Mark Twain once said the difference between the right word and the almost right word is the difference between lightning and the lightning bug. There is wisdom to this thought that not only fits with what we say each day, but bills in Washington that are the product of many words. Seemingly little changes can make for dramatic differences.

There are now only 12 days left in this Congress before the November elections, and what I have observed over the last month is something of a new and disturbing trend - leadership is not requiring "off-sets" or "payment" for legislation they know has great support.

The budgeting process in any prudently run household or business normally entails taking from one area you think is less worthy and adding to what you consider more important ... or just plain pressing. So while individuals move money every day from their "movie budget" to their "mortgage budget," what they don't say is let's just add it to the Visa card!

Fundamentally this is what Congress has done with the last couple of major votes and accordingly I would like to explain why I voted no. After all, when Congress doesn't pay for something by moving it from another area of government it just gets added to our national debt.

The most recent of these votes occurred on Aug. 1 on the Iron Dome missile defense system in Israel. I have always supported Israel's unique tie with our country, and the importance of Israel as the only stable democracy in a tumultuous region cannot be overstated.

This is why I've voted for funding for Iron Dome twice over the short time I have been back in Congress as well as for resolutions condemning Hamas and Hezbollah and sanctions against Iran. I understand how very dire the situation is there as literally life hangs in the balance. But it is for all these reasons that we could have seen a bill that was amendable so that we could have pulled the $225 million from another area of government to support our ally in defending itself.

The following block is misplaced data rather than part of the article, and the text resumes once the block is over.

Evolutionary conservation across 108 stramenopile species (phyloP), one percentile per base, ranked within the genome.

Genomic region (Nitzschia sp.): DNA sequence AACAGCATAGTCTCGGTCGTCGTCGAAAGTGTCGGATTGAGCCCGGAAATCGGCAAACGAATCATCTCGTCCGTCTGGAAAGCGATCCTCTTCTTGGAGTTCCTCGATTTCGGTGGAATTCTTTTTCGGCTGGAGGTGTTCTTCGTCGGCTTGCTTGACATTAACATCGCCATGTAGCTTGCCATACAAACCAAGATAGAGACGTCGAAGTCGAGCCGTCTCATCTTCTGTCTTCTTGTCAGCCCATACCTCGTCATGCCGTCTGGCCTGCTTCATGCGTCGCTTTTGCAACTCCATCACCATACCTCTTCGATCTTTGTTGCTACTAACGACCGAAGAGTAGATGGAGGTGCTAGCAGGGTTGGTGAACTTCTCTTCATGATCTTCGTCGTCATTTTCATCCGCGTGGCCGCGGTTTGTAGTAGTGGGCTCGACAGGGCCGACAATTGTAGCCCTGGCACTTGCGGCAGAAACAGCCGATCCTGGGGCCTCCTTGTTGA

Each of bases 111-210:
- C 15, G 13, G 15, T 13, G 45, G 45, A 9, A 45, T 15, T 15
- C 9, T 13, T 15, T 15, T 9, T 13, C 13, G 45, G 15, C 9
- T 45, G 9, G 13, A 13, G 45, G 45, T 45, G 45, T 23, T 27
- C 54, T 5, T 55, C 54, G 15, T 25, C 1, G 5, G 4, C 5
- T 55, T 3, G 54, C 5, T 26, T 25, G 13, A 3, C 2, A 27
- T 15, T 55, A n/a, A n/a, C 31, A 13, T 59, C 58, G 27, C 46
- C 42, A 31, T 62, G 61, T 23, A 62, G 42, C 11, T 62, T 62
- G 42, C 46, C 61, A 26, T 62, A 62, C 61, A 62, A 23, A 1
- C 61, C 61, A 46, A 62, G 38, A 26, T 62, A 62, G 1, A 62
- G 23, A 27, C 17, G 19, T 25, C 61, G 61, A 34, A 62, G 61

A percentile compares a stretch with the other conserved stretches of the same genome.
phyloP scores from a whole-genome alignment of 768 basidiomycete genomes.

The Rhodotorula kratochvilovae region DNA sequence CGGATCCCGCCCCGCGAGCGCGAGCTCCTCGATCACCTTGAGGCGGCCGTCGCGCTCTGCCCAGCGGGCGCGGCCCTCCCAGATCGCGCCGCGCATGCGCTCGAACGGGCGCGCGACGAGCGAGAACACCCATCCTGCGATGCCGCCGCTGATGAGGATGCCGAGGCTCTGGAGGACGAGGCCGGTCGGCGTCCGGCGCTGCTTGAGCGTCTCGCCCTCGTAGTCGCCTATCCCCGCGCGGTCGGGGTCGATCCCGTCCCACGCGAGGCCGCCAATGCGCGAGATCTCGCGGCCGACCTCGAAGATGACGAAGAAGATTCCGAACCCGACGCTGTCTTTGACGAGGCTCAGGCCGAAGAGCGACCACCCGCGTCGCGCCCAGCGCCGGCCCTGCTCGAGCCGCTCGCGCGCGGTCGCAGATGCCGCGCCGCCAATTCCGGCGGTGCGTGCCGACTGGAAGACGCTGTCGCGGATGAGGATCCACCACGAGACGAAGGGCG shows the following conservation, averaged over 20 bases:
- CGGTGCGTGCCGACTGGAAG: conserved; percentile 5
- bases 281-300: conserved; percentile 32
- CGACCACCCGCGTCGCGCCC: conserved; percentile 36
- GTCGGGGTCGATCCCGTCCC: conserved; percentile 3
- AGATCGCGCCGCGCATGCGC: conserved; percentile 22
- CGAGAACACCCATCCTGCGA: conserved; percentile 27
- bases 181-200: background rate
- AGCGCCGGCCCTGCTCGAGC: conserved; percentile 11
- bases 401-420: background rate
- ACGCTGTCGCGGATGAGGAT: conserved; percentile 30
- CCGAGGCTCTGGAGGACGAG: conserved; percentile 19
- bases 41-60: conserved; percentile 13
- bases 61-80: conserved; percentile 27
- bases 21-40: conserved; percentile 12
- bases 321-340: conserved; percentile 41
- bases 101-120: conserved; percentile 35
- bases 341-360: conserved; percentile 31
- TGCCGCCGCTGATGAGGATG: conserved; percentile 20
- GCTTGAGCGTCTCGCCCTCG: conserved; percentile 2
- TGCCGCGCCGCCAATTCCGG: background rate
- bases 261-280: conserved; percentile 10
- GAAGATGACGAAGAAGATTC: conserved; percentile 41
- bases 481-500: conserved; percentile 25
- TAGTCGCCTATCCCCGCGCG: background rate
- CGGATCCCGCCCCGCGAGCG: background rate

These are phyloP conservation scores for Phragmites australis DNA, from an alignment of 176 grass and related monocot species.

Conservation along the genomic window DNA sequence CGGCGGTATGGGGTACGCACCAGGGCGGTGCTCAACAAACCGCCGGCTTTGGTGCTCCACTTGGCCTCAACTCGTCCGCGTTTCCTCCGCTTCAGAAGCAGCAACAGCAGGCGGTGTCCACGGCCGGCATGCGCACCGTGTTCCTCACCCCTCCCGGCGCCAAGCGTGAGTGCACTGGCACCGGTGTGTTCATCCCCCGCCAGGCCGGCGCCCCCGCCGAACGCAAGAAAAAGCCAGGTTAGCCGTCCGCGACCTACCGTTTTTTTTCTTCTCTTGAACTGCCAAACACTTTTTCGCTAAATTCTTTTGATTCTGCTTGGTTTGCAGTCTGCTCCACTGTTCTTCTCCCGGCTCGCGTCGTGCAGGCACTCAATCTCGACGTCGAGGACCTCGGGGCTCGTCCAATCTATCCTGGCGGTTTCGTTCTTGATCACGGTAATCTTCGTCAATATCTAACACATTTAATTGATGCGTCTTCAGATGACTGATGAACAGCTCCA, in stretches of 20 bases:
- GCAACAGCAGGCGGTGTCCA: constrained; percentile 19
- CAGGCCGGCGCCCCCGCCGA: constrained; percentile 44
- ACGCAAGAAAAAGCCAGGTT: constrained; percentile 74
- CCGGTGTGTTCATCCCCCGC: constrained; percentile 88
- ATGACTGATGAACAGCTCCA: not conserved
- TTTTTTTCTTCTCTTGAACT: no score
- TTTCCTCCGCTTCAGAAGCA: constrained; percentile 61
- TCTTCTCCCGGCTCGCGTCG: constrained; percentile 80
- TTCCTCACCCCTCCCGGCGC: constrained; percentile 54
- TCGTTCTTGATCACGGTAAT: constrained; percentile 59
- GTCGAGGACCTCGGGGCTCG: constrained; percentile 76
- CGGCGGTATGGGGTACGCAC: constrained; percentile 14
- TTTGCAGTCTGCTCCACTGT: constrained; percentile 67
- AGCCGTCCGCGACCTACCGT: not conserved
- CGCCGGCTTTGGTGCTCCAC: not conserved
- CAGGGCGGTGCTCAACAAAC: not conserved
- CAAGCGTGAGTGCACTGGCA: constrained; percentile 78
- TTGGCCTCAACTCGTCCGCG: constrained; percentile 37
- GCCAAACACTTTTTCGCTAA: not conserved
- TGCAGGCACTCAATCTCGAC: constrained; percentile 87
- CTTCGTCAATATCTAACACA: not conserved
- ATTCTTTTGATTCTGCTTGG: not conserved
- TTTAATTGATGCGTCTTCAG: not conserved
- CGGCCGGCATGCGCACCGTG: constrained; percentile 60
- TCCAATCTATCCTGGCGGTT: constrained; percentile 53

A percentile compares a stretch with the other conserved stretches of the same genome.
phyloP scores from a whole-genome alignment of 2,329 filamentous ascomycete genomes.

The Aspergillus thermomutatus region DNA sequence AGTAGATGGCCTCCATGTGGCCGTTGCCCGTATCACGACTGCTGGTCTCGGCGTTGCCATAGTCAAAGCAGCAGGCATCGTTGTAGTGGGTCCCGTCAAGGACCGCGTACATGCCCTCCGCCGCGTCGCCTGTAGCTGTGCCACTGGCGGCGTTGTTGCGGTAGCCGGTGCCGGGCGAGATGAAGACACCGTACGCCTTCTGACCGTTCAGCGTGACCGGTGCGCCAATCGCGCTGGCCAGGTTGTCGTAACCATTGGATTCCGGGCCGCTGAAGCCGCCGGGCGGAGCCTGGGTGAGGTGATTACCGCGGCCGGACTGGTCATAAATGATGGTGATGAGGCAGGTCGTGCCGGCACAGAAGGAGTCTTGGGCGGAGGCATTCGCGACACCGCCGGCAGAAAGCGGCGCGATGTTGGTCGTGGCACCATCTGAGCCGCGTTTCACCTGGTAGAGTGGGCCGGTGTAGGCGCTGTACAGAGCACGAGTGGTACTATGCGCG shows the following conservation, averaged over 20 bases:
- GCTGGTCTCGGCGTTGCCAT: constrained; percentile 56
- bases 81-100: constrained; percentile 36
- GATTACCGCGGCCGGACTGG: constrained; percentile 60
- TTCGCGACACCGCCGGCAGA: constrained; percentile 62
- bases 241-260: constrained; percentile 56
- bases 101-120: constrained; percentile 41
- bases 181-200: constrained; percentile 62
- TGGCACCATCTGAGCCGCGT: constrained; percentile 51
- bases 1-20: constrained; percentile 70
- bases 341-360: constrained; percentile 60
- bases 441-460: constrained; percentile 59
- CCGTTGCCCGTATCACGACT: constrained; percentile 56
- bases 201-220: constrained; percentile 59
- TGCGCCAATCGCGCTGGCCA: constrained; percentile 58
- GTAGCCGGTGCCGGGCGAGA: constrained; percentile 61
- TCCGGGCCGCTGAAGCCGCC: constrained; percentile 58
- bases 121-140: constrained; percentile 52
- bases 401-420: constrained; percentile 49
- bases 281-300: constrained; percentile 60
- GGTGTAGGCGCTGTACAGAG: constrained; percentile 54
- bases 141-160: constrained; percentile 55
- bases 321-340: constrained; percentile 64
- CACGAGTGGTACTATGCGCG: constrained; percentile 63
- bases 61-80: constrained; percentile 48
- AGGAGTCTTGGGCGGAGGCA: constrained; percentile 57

They chose not to. They knew they had the votes.

We could have handled funding as we had earlier in this Congress by paying for it, just as we did with the border security bill we voted on an hour earlier that night.

A few weeks earlier we saw the Miller-Sanders Veterans bill, and it too left the tab for its cost with the next generation. The bill was an important attempt to deliver on the sacred but tainted promise the federal government has with veterans across this country, and I supported much of what it did. In this case people literally made life decisions on where they would work based on the promise of care after military retirement, and government should live up to its commitments. Once again though, it should do so in a way that does not undermine government's ability to honor its obligations over the long run.

In a $15 billion bill they paid for $5 billion and left the other $10 billion unpaid for and then created an open-ended financial commitment that could well amount to half a trillion dollars.

Finally the highway bill came at us and, to state the obvious, appropriately funding our nation's roads, airports, bridges and transportation corridors is vital to American competitiveness in the 21st century.

But can I also say the non-obvious? How we fund those needs is an equally big part of what will make us competitive.

In this case the bill relied on a budget gimmick called "pension smoothing." It lets companies pay less into their pension funds and thereby hypothetically creates more money for government.

The problem is those companies have to pay it back later, and in the meantime the government is on the hook if they come up short. Can we not fund something as important as infrastructure with less than a budgeting fiction?

The point of these examples is that while we should never make the perfect the enemy of the good, in legislation it's important to not drop the vital tenet of paying for things at a time when our national debt is nearing the point of a mathematical no return.

Using Twain's thinking, "paid" versus "unpaid" is indeed the difference between lightning and lightning bug.

Israel wants an ally for more than the next 10 years, just as roads need funding and veterans expect care for more than just the next 10 years. But our ability to deliver on those promises over the long run will be determined by the way we manage Washington's finances today.

If you would like a fuller explanation of these votes visit my Facebook page.

Mark Sanford, a Republican, represents South Carolina's 1st District in the U.S. House.